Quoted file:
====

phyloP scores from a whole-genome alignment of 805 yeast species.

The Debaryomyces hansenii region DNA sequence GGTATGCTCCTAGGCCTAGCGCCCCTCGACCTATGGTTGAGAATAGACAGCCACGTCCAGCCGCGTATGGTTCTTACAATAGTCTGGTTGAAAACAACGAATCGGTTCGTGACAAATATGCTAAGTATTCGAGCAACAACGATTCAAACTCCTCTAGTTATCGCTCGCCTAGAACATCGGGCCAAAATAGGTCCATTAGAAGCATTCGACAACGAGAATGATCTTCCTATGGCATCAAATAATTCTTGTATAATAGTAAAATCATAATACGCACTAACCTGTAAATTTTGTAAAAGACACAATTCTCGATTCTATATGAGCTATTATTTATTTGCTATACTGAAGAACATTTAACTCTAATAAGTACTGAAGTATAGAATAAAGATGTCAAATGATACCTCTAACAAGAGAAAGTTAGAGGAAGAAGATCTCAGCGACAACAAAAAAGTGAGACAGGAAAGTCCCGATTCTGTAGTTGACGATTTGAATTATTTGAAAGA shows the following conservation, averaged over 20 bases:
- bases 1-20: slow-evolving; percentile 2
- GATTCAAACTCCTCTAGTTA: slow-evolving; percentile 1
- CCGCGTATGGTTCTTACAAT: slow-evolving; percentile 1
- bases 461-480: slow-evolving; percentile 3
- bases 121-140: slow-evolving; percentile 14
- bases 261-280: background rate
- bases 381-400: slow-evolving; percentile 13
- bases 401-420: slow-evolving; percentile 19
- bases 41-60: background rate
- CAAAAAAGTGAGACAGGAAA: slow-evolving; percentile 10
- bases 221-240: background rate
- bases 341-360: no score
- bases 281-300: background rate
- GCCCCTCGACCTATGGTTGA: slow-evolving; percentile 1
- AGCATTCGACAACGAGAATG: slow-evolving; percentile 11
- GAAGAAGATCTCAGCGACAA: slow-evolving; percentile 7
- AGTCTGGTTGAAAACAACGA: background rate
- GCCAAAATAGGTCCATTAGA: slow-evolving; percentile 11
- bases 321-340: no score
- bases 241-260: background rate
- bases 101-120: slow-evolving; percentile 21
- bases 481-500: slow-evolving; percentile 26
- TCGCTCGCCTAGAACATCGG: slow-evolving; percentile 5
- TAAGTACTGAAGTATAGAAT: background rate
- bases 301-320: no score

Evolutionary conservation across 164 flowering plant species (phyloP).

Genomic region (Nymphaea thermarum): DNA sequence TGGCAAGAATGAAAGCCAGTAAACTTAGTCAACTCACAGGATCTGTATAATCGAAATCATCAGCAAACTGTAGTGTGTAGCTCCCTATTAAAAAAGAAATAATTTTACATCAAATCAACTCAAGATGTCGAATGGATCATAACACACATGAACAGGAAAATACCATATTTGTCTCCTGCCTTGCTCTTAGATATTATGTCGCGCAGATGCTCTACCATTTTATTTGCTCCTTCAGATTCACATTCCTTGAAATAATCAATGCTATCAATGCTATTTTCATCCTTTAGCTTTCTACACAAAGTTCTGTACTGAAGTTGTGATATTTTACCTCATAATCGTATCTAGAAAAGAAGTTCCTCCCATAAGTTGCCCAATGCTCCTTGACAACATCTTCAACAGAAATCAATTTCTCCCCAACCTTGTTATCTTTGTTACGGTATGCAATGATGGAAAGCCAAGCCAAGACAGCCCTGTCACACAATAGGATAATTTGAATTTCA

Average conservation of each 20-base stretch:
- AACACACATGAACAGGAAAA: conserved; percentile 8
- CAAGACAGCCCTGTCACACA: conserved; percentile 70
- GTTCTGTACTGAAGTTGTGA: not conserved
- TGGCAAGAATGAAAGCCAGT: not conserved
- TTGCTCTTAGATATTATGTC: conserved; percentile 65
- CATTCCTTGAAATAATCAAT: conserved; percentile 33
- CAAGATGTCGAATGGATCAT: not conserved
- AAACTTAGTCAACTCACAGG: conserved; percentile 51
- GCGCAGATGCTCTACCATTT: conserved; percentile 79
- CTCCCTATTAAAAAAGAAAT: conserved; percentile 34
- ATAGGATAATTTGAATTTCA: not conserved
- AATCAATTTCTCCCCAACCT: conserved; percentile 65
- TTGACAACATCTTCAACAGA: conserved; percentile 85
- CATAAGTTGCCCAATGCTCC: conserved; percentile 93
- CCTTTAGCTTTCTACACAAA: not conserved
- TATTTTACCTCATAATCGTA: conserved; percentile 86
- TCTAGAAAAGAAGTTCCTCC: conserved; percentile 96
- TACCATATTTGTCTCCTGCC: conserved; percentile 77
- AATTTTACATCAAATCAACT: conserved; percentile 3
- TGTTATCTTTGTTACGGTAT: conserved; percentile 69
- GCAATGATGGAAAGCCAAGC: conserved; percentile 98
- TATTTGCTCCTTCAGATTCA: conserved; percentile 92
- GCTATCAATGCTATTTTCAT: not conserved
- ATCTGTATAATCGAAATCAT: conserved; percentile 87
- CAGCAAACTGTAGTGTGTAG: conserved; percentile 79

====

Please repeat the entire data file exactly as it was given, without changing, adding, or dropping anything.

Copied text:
phyloP scores from a whole-genome alignment of 805 yeast species.

The Debaryomyces hansenii region DNA sequence GGTATGCTCCTAGGCCTAGCGCCCCTCGACCTATGGTTGAGAATAGACAGCCACGTCCAGCCGCGTATGGTTCTTACAATAGTCTGGTTGAAAACAACGAATCGGTTCGTGACAAATATGCTAAGTATTCGAGCAACAACGATTCAAACTCCTCTAGTTATCGCTCGCCTAGAACATCGGGCCAAAATAGGTCCATTAGAAGCATTCGACAACGAGAATGATCTTCCTATGGCATCAAATAATTCTTGTATAATAGTAAAATCATAATACGCACTAACCTGTAAATTTTGTAAAAGACACAATTCTCGATTCTATATGAGCTATTATTTATTTGCTATACTGAAGAACATTTAACTCTAATAAGTACTGAAGTATAGAATAAAGATGTCAAATGATACCTCTAACAAGAGAAAGTTAGAGGAAGAAGATCTCAGCGACAACAAAAAAGTGAGACAGGAAAGTCCCGATTCTGTAGTTGACGATTTGAATTATTTGAAAGA shows the following conservation, averaged over 20 bases:
- bases 1-20: slow-evolving; percentile 2
- GATTCAAACTCCTCTAGTTA: slow-evolving; percentile 1
- CCGCGTATGGTTCTTACAAT: slow-evolving; percentile 1
- bases 461-480: slow-evolving; percentile 3
- bases 121-140: slow-evolving; percentile 14
- bases 261-280: background rate
- bases 381-400: slow-evolving; percentile 13
- bases 401-420: slow-evolving; percentile 19
- bases 41-60: background rate
- CAAAAAAGTGAGACAGGAAA: slow-evolving; percentile 10
- bases 221-240: background rate
- bases 341-360: no score
- bases 281-300: background rate
- GCCCCTCGACCTATGGTTGA: slow-evolving; percentile 1
- AGCATTCGACAACGAGAATG: slow-evolving; percentile 11
- GAAGAAGATCTCAGCGACAA: slow-evolving; percentile 7
- AGTCTGGTTGAAAACAACGA: background rate
- GCCAAAATAGGTCCATTAGA: slow-evolving; percentile 11
- bases 321-340: no score
- bases 241-260: background rate
- bases 101-120: slow-evolving; percentile 21
- bases 481-500: slow-evolving; percentile 26
- TCGCTCGCCTAGAACATCGG: slow-evolving; percentile 5
- TAAGTACTGAAGTATAGAAT: background rate
- bases 301-320: no score

Evolutionary conservation across 164 flowering plant species (phyloP).

Genomic region (Nymphaea thermarum): DNA sequence TGGCAAGAATGAAAGCCAGTAAACTTAGTCAACTCACAGGATCTGTATAATCGAAATCATCAGCAAACTGTAGTGTGTAGCTCCCTATTAAAAAAGAAATAATTTTACATCAAATCAACTCAAGATGTCGAATGGATCATAACACACATGAACAGGAAAATACCATATTTGTCTCCTGCCTTGCTCTTAGATATTATGTCGCGCAGATGCTCTACCATTTTATTTGCTCCTTCAGATTCACATTCCTTGAAATAATCAATGCTATCAATGCTATTTTCATCCTTTAGCTTTCTACACAAAGTTCTGTACTGAAGTTGTGATATTTTACCTCATAATCGTATCTAGAAAAGAAGTTCCTCCCATAAGTTGCCCAATGCTCCTTGACAACATCTTCAACAGAAATCAATTTCTCCCCAACCTTGTTATCTTTGTTACGGTATGCAATGATGGAAAGCCAAGCCAAGACAGCCCTGTCACACAATAGGATAATTTGAATTTCA

Average conservation of each 20-base stretch:
- AACACACATGAACAGGAAAA: conserved; percentile 8
- CAAGACAGCCCTGTCACACA: conserved; percentile 70
- GTTCTGTACTGAAGTTGTGA: not conserved
- TGGCAAGAATGAAAGCCAGT: not conserved
- TTGCTCTTAGATATTATGTC: conserved; percentile 65
- CATTCCTTGAAATAATCAAT: conserved; percentile 33
- CAAGATGTCGAATGGATCAT: not conserved
- AAACTTAGTCAACTCACAGG: conserved; percentile 51
- GCGCAGATGCTCTACCATTT: conserved; percentile 79
- CTCCCTATTAAAAAAGAAAT: conserved; percentile 34
- ATAGGATAATTTGAATTTCA: not conserved
- AATCAATTTCTCCCCAACCT: conserved; percentile 65
- TTGACAACATCTTCAACAGA: conserved; percentile 85
- CATAAGTTGCCCAATGCTCC: conserved; percentile 93
- CCTTTAGCTTTCTACACAAA: not conserved
- TATTTTACCTCATAATCGTA: conserved; percentile 86
- TCTAGAAAAGAAGTTCCTCC: conserved; percentile 96
- TACCATATTTGTCTCCTGCC: conserved; percentile 77
- AATTTTACATCAAATCAACT: conserved; percentile 3
- TGTTATCTTTGTTACGGTAT: conserved; percentile 69
- GCAATGATGGAAAGCCAAGC: conserved; percentile 98
- TATTTGCTCCTTCAGATTCA: conserved; percentile 92
- GCTATCAATGCTATTTTCAT: not conserved
- ATCTGTATAATCGAAATCAT: conserved; percentile 87
- CAGCAAACTGTAGTGTGTAG: conserved; percentile 79